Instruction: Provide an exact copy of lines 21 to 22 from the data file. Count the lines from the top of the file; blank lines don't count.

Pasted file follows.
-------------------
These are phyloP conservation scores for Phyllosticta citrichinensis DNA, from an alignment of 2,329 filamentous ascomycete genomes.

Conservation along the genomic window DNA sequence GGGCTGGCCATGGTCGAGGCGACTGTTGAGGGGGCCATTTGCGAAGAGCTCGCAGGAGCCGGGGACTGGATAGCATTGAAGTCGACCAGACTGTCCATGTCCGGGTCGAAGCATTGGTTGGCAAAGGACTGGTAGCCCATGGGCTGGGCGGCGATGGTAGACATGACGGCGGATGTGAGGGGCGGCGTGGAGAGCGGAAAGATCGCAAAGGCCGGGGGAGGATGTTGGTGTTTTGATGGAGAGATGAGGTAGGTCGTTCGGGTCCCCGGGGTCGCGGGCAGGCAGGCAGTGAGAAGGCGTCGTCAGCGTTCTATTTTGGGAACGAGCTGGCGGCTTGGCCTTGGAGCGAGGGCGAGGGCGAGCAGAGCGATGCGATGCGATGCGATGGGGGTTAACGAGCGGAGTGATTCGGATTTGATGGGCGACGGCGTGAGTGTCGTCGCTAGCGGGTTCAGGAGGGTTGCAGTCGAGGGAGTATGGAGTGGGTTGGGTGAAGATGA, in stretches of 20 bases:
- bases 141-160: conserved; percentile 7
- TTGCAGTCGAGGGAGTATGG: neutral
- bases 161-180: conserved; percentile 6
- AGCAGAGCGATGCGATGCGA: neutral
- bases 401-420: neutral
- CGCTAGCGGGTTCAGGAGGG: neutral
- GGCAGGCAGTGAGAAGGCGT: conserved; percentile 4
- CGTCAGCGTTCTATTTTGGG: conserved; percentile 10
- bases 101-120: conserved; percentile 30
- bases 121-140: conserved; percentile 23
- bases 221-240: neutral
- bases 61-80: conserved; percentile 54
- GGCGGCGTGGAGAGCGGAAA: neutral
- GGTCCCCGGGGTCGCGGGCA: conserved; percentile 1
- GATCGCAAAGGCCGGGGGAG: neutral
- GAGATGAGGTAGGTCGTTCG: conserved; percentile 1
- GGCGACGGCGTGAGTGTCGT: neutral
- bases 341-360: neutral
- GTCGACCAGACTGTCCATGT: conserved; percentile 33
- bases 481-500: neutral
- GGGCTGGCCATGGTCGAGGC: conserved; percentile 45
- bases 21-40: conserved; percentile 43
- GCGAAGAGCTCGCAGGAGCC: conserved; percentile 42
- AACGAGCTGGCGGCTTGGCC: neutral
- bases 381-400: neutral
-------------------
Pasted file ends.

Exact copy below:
- GTCGACCAGACTGTCCATGT: conserved; percentile 33
- bases 481-500: neutral